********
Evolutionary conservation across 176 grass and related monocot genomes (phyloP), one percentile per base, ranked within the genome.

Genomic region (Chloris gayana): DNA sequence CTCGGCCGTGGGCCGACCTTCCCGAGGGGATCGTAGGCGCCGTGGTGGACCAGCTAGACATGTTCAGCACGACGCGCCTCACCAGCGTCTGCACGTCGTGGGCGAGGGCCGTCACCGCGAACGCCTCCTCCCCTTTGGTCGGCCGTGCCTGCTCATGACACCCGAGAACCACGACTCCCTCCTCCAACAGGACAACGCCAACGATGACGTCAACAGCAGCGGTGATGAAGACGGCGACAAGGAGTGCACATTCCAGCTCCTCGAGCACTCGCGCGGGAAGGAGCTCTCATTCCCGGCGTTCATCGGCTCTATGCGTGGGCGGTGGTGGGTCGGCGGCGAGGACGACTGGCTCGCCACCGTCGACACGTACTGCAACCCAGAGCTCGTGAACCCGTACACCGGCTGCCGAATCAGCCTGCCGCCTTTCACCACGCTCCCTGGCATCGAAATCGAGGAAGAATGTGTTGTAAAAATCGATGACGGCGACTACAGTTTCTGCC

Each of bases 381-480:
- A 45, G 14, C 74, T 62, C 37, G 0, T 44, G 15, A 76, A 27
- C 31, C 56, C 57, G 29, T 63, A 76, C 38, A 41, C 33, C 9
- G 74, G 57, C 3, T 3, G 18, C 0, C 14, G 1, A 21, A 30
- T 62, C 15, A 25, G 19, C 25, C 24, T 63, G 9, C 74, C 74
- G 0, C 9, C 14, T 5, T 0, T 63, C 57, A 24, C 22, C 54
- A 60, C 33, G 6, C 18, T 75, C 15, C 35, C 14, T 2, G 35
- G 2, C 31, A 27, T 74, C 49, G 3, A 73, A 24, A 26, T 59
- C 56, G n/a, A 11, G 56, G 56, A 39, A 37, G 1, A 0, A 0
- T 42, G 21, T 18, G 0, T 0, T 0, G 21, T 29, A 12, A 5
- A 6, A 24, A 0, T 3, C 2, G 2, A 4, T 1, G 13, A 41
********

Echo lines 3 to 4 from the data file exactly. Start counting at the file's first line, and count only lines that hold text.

Each of bases 381-480:
- A 45, G 14, C 74, T 62, C 37, G 0, T 44, G 15, A 76, A 27